Juliana Breines, PhD, contributed this insightful piece to Psychology Today that is well worth your time.
Entitled “5 Things Our Judgments of Others Say About Us,” it’s a useful window into dating behavior, in which we are far more likely to blame the opposite sex for our failures than to see how our realities and experiences are shaped by our beliefs.
1. If you tend to see people through rose-colored glasses…
…you might be high in agreeableness, a personality trait characterized by warmth, kindness, and empathy. Perhaps not surprisingly, agreeable people are more likely to view others positively, focusing on their good qualities and giving them the benefit of the doubt when they behave badly.
2. If you can’t stand narcissists…
…you’re less likely to be narcissistic yourself. But if narcissists don’t really bother you, you’re more likely to have narcissistic characteristics.
3. If you judge someone’s personality based on a single behavior…
…you’re more likely to have an independent model of the self, which emphasizes autonomy and internal motivation. By contrast, people who don’t link behavior and personality as strongly are more likely to have an interdependent model of the self, which emphasizes social roles and context… It’s not that one perspective is more valid than the other, but when we tend to lean in one direction, we might be more likely to miss instances where things actually sway in the other.
4. If you irrationally dislike someone…
…it could be because you feel envious or threatened by their success. There are plenty of reasons why we might not be a fan of someone, but when the level of scorn seems out of proportion to the offending behavior, this tells us there might be something more going on.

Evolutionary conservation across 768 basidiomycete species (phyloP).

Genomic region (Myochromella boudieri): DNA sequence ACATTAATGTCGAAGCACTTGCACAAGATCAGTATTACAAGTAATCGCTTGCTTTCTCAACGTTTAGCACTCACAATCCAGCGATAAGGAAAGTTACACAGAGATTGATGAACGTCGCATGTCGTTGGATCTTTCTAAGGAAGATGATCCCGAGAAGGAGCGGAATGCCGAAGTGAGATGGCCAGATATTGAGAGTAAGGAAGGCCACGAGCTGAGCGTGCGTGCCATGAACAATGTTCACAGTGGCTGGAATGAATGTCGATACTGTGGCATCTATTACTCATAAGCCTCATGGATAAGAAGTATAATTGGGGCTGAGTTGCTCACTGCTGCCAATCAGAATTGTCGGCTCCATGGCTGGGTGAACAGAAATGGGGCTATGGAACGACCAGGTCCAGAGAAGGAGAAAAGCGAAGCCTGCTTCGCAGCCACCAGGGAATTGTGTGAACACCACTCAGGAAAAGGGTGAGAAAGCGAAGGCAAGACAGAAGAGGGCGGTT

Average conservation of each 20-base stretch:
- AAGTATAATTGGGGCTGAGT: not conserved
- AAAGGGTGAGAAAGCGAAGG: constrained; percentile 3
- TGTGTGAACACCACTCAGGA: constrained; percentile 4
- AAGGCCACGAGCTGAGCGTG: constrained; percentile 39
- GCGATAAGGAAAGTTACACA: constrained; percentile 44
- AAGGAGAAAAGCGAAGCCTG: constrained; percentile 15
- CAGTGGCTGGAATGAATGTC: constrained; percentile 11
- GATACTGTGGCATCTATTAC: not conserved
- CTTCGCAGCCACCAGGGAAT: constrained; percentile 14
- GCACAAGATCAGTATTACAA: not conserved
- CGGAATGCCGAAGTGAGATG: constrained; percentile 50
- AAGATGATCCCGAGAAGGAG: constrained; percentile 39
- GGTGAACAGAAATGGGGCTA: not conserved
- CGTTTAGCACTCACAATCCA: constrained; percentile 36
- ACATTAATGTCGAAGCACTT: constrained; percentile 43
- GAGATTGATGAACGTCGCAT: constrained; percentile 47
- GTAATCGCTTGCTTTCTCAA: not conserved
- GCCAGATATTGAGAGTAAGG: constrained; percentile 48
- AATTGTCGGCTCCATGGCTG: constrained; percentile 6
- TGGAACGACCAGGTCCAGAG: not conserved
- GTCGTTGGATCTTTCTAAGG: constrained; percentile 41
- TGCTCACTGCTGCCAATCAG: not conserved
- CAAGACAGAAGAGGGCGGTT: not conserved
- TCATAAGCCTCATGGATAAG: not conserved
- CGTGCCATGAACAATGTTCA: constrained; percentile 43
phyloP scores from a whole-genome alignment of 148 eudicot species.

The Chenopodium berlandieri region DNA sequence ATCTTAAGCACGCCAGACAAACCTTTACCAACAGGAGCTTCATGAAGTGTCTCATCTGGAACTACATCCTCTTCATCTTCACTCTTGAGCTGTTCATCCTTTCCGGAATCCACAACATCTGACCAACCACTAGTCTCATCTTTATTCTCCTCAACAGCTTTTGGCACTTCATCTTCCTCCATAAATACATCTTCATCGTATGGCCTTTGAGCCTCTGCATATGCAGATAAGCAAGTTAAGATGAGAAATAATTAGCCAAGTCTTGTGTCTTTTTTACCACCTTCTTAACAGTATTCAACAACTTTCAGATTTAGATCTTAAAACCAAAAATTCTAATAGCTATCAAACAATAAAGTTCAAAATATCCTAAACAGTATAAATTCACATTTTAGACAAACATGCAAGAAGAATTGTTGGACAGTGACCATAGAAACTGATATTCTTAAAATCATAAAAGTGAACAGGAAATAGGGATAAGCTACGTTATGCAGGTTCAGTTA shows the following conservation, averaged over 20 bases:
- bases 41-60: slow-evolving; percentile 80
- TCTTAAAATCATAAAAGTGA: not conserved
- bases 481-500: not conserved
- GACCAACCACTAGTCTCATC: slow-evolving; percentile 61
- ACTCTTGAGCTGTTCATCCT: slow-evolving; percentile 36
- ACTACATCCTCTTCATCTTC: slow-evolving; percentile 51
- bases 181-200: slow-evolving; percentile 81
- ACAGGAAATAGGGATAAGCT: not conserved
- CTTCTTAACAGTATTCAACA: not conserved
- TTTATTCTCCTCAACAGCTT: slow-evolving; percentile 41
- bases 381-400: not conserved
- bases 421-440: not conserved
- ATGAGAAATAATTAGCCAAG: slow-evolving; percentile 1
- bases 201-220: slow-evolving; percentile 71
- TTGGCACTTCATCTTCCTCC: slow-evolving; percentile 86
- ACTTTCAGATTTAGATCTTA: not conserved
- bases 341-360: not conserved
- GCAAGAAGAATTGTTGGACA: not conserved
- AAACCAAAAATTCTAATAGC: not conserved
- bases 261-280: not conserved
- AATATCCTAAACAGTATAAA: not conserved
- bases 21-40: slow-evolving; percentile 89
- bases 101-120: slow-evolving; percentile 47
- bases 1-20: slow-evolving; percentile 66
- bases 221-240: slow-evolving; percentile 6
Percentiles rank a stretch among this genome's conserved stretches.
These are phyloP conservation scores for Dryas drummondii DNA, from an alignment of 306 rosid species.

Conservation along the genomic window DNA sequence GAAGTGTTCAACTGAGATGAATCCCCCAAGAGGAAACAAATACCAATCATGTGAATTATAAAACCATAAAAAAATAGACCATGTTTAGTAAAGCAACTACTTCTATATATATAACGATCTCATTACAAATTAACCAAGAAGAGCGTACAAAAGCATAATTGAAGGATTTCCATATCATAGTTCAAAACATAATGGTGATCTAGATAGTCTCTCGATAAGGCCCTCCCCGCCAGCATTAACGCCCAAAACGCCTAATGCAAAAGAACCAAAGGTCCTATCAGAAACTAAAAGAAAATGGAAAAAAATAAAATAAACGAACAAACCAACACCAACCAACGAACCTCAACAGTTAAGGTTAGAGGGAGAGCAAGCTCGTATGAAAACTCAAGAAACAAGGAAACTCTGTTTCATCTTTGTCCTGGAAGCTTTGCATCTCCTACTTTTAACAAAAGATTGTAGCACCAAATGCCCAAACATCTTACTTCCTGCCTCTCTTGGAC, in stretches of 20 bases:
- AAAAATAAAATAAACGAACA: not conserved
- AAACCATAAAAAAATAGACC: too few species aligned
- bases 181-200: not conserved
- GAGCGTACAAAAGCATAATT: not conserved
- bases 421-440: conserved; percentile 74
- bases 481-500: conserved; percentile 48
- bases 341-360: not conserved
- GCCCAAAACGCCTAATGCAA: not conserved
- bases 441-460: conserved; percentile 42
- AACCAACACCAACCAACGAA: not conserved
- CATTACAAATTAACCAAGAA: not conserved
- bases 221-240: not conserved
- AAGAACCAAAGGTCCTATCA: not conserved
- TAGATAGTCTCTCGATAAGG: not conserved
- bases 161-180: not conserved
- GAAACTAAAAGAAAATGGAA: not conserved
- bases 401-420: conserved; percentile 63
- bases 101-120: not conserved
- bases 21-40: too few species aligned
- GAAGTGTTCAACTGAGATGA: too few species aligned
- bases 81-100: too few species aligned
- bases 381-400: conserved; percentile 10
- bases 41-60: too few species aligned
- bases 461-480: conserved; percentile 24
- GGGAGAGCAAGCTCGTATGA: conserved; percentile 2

5. If you’re critical of someone who has a different lifestyle than yours…
…it might indicate that you have underlying doubts about your own lifestyle.
We all want to feel good about where we are in life. So when we see someone thriving in a different situation, it can create an uncomfortable feeling of cognitive dissonance. One way our minds cope with this feeling is through a process called normative idealization which involves viewing our own status as the ideal for all people and viewing those who don’t conform to the ideal in a more negative light.
The author cites married people as an example of normative idealization, which makes sense. However, from this dating coach’s perspective, I hear a lot of women trying to rationalize that they really are HAPPIER being single, which justifies their decision to give up on love, not date and remain alone.
The vast majority are NOT actually happier being single
In fact, the vast majority are NOT actually happier being single. They TOLERATE being single but are more petrified of dating, getting hurt, wasting time, being rejected, getting their heartbroken, or investing in coaching and discovering that Mr. Right hasn’t shown up yet. So they talk themselves into “I’d rather be single,” when the actual phrase should read, “I’d rather be single than in a miserable relationship, but I’d rather be happily married than single.”
Your thoughts, below, are greatly appreciated.